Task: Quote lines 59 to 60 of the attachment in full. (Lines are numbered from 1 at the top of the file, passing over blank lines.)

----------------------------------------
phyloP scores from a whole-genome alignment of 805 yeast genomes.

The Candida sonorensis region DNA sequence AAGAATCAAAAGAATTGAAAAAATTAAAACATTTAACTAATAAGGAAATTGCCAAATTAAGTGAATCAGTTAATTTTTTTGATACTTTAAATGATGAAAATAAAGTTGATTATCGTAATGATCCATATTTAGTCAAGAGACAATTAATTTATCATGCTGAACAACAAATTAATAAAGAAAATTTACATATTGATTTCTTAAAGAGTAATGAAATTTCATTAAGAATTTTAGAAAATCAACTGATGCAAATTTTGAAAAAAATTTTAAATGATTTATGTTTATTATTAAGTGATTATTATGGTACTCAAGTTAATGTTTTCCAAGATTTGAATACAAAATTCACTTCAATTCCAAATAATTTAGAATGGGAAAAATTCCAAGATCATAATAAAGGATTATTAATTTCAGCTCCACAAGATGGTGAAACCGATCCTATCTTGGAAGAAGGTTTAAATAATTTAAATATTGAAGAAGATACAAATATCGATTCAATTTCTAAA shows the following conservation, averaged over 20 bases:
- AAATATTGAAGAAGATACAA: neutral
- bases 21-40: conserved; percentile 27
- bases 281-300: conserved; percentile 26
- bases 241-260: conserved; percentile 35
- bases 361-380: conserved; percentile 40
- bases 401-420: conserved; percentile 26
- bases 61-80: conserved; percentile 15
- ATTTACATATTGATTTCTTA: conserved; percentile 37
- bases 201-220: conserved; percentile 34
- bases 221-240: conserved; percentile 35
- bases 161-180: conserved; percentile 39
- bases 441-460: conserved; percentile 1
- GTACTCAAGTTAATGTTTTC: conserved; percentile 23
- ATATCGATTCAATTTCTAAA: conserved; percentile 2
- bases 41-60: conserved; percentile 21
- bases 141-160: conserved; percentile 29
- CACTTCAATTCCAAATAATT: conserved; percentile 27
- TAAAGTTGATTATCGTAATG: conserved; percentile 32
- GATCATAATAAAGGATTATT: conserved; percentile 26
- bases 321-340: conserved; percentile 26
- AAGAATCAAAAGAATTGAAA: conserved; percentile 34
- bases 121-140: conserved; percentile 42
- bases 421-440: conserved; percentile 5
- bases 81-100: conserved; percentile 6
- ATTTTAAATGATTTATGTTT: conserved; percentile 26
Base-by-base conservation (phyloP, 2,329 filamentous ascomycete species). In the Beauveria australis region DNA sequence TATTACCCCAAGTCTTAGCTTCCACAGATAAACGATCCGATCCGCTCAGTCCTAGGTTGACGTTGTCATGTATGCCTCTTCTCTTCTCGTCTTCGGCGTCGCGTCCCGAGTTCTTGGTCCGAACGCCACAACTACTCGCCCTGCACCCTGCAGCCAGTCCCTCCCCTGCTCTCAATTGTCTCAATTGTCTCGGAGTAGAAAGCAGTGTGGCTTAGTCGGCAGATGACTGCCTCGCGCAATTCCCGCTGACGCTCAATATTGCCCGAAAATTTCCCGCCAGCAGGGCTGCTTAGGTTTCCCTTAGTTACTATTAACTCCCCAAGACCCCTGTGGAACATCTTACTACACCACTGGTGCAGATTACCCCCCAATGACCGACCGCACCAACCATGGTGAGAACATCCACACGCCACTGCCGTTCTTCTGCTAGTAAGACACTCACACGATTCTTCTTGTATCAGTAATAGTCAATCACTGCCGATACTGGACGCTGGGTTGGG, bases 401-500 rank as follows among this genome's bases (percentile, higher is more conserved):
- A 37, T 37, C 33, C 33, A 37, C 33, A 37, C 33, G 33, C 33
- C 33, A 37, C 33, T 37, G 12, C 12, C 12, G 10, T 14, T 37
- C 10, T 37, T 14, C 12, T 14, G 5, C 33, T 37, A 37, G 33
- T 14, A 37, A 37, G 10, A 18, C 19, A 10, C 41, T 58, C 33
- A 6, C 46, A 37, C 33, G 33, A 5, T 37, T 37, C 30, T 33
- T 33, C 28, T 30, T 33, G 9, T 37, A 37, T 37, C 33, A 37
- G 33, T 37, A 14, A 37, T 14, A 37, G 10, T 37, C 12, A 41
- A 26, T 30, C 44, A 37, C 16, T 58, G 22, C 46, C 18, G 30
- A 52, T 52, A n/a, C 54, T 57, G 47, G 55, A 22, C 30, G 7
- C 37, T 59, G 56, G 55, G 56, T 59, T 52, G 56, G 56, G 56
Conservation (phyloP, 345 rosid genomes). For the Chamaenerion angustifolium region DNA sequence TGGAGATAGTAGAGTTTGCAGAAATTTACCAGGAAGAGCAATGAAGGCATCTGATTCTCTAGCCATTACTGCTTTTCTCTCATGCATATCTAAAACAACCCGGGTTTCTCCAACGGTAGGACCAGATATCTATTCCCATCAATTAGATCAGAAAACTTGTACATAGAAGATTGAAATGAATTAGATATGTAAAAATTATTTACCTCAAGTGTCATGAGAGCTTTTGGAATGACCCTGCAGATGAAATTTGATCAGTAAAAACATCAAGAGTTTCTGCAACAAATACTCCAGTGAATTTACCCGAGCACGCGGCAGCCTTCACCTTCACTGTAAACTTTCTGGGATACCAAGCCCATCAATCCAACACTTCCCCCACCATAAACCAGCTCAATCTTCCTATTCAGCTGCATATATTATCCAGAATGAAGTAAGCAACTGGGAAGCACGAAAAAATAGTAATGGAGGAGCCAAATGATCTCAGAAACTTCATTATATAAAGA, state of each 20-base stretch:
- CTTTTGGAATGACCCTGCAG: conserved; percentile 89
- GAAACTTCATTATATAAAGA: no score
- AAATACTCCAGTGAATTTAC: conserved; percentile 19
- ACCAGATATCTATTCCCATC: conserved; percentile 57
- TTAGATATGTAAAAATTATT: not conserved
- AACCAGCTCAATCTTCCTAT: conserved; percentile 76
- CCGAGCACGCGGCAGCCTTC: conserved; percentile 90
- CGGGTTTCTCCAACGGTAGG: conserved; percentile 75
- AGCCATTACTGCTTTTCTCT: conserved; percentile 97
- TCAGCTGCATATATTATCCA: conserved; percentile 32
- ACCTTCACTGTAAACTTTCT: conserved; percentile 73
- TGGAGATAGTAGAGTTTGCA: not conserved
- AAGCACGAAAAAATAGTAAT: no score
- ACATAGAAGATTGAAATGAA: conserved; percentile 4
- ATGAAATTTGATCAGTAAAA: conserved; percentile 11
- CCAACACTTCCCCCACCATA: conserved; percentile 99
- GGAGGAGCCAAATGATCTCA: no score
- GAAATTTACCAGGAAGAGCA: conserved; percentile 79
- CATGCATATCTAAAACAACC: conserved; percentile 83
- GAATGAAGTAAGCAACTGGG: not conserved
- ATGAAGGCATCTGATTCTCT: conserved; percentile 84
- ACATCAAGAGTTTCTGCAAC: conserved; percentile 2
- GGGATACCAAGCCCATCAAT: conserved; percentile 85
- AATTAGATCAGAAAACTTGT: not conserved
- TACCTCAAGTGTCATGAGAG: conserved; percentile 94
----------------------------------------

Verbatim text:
- GAATGAAGTAAGCAACTGGG: not conserved
- ATGAAGGCATCTGATTCTCT: conserved; percentile 84